Infinite Mind host took money from drug companies, records show

Records turned over to Congressional investigators have revealed that the host of public radio’s The Infinite Mind has accepted payments from drug makers while opining about their products on the show, reports The New York Times. Dr. Fred Goodwin, a psychiatrist, earned $1.3 million between 2000 and 2007 for marketing lectures, the records show. Goodwin told the Times that he had informed Bill Lichtenstein, the show’s producer, of his consulting work, a claim the producer denies. NPR announced it will drop the show from its Sirius Satellite Radio channel. Slate spanked Goodwin and the show earlier this year for similar conflict-of-interest issues related to an episode about Prozac. NPR Ombudsman Alicia Shepard also weighed in on the issue.

Nov 18, 2008 to open new studio at Lincoln Center

Worldfocus and SundayArts, both new to the production slate at, as the station’s licensee now calls itself, will be produced starting next spring in a new glass-walled, street-level production and broadcast studio at Manhattan’s Lincoln Center, the New York Times reported today. The studio is being built in cooperation with Lincoln Center at 66th and Broadway. Check out 360-degree photo of the intersection on Google Maps. The 15-year lease marks a return to the Lincoln Center area, where WNET was based for years, and an expansion of studio space, which it had reduced considerably when it moved its offices down to West 33rd Street. SundayArts also is rising in profile: Its co-hosts are cellist and former CNN anchor Paula Zahn and Philippe de Montebello, soon to retire as director of the Metropolitan Museum of Art. Here's an architect's drawing of the new studio's exterior. Click it for's release.

Cash-flow woes seen at 1 in 4 pubTV stations, CPB finds

More than a quarter of pubTV stations are having problems with liquidity and almost as many with debt burden, with "some stations in dire straits," CPB station grants chief Kevin Martin told the CPB Board today. Martin said the financial distress “cuts across large, medium and small, urban and rural stations." Community licensees are over-represented among those in trouble, but little stations are not. “When you looked at financial strength versus size, there’s no indication that size matters,” says Walter Parsons of BMR Associates in Seattle, Wash., the lead consultant. “Strong stations are large and small, less strong stations are large and small.”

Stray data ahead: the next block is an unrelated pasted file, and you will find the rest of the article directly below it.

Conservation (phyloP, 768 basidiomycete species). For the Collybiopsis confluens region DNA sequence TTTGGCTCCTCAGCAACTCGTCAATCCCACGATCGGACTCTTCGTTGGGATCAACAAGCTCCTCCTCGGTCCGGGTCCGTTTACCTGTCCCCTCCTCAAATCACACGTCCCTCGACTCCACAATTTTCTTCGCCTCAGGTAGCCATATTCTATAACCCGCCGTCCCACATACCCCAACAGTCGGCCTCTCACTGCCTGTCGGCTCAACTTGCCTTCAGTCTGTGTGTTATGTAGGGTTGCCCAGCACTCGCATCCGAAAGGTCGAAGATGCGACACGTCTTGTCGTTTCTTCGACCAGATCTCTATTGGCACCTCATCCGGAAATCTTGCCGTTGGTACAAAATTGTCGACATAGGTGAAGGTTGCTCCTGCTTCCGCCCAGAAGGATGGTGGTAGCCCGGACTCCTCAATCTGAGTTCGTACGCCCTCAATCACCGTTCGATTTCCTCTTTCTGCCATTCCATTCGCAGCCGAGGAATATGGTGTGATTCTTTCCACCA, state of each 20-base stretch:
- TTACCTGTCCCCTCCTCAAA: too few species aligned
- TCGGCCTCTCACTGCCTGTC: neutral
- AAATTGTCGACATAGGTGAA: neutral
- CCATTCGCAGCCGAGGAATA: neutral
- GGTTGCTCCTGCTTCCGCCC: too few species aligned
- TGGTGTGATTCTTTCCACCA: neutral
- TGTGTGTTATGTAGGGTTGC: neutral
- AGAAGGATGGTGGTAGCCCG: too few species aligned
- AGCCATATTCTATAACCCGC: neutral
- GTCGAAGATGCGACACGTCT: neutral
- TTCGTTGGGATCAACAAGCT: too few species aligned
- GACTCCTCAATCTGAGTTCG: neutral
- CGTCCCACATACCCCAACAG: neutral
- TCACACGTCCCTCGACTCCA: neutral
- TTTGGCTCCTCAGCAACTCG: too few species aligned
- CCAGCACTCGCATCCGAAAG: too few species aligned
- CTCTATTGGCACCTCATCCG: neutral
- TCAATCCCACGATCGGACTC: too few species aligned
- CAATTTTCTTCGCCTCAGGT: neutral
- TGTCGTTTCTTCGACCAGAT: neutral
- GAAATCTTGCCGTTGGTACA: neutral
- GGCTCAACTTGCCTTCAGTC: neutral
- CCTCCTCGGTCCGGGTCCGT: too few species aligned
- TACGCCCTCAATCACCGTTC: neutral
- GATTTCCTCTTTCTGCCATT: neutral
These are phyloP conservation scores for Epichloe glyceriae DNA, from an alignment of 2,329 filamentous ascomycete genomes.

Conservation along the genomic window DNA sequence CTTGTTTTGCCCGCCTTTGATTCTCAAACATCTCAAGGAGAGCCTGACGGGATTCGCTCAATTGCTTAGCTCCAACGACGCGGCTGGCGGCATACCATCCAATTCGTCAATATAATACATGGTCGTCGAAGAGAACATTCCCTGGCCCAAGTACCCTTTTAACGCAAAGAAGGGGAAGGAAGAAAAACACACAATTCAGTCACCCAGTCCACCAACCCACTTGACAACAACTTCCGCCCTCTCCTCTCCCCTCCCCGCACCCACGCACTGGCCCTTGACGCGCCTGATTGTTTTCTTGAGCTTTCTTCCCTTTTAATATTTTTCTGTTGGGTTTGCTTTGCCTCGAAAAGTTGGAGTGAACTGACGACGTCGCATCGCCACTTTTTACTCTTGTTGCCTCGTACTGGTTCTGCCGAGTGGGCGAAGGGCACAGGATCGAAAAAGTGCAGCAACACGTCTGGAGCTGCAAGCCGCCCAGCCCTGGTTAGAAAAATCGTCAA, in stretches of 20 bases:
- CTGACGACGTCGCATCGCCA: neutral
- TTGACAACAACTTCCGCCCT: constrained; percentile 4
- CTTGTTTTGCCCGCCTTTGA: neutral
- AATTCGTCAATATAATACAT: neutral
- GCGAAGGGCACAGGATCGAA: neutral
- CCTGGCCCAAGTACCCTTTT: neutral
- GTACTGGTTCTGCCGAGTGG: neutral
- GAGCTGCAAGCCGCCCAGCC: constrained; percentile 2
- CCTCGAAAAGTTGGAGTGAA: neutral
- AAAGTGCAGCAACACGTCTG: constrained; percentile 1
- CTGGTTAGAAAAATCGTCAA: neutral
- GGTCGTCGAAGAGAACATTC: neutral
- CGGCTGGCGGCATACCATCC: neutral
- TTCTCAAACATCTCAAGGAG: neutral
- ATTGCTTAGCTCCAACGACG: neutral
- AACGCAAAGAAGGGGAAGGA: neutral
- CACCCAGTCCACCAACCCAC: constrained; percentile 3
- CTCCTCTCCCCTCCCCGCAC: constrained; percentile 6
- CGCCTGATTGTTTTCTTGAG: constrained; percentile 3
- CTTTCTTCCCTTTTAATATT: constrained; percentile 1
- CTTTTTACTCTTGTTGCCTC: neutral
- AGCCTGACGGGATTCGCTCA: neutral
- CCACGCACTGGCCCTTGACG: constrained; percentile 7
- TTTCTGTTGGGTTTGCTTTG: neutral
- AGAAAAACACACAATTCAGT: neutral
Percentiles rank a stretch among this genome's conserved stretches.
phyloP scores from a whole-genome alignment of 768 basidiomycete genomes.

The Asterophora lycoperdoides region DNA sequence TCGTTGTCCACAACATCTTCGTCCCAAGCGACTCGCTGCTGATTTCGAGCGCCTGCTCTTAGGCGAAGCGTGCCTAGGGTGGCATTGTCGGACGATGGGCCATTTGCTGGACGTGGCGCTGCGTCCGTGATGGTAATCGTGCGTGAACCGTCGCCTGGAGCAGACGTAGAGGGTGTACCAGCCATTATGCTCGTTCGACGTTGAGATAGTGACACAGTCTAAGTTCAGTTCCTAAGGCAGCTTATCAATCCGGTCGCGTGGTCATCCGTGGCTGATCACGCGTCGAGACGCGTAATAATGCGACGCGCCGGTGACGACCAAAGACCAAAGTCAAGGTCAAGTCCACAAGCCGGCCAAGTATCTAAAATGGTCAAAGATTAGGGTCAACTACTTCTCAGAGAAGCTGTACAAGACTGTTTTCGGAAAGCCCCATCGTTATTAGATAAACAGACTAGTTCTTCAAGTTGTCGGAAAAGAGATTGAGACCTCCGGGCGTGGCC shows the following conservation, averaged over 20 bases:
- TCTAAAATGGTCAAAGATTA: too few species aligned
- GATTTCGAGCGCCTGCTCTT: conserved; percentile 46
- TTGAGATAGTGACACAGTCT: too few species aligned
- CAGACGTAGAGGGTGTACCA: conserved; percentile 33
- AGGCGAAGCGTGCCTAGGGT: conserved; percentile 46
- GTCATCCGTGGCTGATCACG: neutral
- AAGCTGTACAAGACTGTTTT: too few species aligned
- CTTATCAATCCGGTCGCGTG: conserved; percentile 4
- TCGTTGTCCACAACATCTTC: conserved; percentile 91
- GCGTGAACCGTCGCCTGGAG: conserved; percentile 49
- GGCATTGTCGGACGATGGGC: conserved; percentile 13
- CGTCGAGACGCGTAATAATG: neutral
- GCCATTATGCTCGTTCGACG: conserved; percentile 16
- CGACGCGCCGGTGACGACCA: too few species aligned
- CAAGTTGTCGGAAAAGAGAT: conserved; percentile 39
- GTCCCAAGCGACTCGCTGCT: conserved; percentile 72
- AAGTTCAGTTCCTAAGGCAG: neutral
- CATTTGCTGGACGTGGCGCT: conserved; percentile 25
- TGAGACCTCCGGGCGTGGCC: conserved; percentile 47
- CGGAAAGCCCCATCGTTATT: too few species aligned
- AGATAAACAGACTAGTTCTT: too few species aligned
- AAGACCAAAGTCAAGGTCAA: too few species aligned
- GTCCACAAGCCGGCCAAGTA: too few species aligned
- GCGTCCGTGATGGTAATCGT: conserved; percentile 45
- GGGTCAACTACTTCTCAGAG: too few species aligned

Proposal floated to extend federal funding "beyond broadcast"

It no longer makes sense for the federal government to fund a corporation for public broadcasting, writes David Sasaki, outreach director of the global citizen media project Rising Voices and contributor to the MediaShift Idea Lab blog on He proposes that President-elect Barack Obama create a National Journalism Foundation, modeled on the National Science Foundation and funded with some sort of tax on internet service providers or the giant telecom companies, to replace CPB. The foundation would fund PBS and NPR in addition to web-only journalism projects such as EveryBlock and "We need a federal body in charge of supporting the nation's journalism, communication, and information needs," Sasaki writes. "That is, in charge of supporting quality online content and mash-ups."